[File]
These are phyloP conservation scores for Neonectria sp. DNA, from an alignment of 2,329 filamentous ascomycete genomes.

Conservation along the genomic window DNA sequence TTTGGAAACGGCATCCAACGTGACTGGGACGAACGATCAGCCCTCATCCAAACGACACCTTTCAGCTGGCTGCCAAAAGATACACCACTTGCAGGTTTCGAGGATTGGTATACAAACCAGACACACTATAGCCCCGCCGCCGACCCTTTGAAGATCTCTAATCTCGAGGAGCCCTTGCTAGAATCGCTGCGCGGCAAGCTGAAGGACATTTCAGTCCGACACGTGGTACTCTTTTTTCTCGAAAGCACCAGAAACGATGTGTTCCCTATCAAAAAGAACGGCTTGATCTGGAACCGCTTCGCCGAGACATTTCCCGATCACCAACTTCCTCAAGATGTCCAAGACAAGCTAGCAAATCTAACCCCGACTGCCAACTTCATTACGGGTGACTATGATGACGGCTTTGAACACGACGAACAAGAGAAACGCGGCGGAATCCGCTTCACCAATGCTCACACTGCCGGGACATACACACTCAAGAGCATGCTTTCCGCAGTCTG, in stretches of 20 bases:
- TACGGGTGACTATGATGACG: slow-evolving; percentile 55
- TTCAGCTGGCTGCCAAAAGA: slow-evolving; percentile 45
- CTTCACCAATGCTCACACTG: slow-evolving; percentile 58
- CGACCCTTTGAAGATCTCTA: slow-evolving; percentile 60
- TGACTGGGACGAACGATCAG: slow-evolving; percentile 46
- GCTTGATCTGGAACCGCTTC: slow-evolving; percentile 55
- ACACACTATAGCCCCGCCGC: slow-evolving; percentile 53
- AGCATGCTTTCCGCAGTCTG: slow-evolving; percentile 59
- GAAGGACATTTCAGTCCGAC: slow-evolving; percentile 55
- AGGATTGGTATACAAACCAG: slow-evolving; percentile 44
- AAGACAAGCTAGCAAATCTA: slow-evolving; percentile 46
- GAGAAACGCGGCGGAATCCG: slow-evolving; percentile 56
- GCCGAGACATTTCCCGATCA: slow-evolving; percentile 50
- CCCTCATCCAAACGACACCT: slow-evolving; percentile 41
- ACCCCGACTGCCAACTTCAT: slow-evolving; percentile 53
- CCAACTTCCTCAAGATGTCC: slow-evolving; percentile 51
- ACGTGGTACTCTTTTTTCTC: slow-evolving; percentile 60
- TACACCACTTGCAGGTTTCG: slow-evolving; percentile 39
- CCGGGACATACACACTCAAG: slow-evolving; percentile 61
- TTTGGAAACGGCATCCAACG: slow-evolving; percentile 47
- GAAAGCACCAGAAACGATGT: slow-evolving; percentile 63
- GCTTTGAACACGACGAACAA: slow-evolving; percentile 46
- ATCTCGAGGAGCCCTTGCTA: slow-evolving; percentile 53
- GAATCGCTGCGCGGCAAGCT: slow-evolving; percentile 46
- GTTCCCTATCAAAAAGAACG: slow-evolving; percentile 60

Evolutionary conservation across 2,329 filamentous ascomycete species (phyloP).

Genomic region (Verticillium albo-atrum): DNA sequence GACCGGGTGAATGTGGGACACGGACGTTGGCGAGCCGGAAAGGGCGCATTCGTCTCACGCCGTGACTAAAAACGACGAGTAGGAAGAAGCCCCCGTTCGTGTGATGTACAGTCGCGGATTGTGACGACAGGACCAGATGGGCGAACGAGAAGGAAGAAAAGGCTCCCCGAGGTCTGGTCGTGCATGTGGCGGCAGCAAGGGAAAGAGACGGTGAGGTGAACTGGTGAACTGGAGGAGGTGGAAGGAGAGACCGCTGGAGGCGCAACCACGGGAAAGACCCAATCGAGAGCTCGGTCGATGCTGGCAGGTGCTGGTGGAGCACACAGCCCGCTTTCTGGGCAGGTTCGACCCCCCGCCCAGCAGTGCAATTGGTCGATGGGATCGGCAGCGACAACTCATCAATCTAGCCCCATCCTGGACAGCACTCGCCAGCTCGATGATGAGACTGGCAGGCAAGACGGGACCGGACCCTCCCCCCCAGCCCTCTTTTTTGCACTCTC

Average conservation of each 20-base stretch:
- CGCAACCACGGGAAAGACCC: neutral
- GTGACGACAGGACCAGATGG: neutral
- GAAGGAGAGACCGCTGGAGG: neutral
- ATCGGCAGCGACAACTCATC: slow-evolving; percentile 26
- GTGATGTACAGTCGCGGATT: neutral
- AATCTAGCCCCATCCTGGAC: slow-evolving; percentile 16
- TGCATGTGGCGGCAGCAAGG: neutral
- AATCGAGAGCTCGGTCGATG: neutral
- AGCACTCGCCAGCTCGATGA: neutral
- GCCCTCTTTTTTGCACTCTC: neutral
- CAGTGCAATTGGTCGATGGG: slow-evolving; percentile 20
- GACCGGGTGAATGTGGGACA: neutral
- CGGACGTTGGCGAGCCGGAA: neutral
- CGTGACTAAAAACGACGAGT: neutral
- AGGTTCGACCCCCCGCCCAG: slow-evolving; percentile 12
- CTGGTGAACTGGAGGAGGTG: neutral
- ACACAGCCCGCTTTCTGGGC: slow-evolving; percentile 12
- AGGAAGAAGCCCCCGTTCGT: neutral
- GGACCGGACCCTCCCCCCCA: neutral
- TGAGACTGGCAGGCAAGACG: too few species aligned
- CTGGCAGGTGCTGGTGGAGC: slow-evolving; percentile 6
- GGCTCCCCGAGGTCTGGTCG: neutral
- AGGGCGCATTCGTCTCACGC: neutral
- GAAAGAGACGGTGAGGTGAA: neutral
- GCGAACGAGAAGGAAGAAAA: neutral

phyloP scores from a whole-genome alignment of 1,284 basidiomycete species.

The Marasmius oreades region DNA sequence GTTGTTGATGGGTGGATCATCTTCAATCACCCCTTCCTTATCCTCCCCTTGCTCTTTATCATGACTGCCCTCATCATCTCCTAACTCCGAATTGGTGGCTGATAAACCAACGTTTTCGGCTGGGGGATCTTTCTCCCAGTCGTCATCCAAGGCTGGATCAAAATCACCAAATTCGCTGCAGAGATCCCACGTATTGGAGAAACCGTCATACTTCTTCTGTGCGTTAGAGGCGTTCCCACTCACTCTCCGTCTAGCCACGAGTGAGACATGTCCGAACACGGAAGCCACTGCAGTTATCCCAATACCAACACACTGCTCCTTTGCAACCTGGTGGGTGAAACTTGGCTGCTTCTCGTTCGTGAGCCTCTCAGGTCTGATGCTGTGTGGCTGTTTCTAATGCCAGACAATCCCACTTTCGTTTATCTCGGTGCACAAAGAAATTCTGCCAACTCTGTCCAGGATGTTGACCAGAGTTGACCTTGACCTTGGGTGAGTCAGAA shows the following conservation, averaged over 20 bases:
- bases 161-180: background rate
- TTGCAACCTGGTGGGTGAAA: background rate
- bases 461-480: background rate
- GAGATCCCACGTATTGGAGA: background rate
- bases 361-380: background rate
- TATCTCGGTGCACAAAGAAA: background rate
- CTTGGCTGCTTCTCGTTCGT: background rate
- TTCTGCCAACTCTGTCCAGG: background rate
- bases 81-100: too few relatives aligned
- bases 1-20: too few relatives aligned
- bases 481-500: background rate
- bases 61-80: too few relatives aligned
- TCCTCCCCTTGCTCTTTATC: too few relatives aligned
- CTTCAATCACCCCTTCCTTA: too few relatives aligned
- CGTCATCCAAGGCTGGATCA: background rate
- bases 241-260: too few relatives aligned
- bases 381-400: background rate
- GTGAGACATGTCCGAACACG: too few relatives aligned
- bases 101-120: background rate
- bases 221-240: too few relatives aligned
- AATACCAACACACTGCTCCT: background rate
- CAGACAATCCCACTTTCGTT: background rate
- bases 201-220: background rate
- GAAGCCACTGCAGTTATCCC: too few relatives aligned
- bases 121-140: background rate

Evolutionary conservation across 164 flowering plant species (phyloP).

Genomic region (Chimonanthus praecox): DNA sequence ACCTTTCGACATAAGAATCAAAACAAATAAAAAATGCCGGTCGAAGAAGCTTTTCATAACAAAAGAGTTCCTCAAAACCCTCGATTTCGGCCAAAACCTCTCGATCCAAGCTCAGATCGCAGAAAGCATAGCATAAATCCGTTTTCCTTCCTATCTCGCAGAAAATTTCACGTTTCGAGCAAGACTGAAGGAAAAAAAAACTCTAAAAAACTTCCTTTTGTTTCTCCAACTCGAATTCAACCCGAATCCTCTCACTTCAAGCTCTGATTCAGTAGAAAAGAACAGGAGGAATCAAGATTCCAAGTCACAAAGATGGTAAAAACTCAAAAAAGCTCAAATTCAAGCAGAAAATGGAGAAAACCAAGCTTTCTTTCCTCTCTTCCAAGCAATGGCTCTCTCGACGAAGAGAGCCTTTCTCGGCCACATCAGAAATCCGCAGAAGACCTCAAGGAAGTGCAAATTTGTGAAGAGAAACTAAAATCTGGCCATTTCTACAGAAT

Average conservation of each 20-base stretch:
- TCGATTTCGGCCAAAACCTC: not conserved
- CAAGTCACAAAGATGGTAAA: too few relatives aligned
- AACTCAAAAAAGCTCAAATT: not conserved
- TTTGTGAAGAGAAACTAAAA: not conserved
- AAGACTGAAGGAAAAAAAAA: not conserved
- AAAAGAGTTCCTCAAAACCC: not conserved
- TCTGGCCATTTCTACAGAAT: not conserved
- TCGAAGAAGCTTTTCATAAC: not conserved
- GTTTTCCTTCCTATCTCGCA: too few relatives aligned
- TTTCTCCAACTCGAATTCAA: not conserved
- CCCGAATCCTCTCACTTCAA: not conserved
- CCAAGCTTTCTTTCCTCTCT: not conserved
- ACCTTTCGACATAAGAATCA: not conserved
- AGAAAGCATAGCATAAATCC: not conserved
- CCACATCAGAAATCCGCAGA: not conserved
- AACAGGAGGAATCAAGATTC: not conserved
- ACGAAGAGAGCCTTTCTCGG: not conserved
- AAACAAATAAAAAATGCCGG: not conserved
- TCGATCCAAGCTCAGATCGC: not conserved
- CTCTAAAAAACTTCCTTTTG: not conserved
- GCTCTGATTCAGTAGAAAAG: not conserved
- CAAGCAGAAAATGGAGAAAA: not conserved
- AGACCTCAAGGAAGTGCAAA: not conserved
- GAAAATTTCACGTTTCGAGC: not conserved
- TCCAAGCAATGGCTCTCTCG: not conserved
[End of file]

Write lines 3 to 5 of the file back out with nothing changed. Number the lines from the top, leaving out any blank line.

- TACGGGTGACTATGATGACG: slow-evolving; percentile 55
- TTCAGCTGGCTGCCAAAAGA: slow-evolving; percentile 45
- CTTCACCAATGCTCACACTG: slow-evolving; percentile 58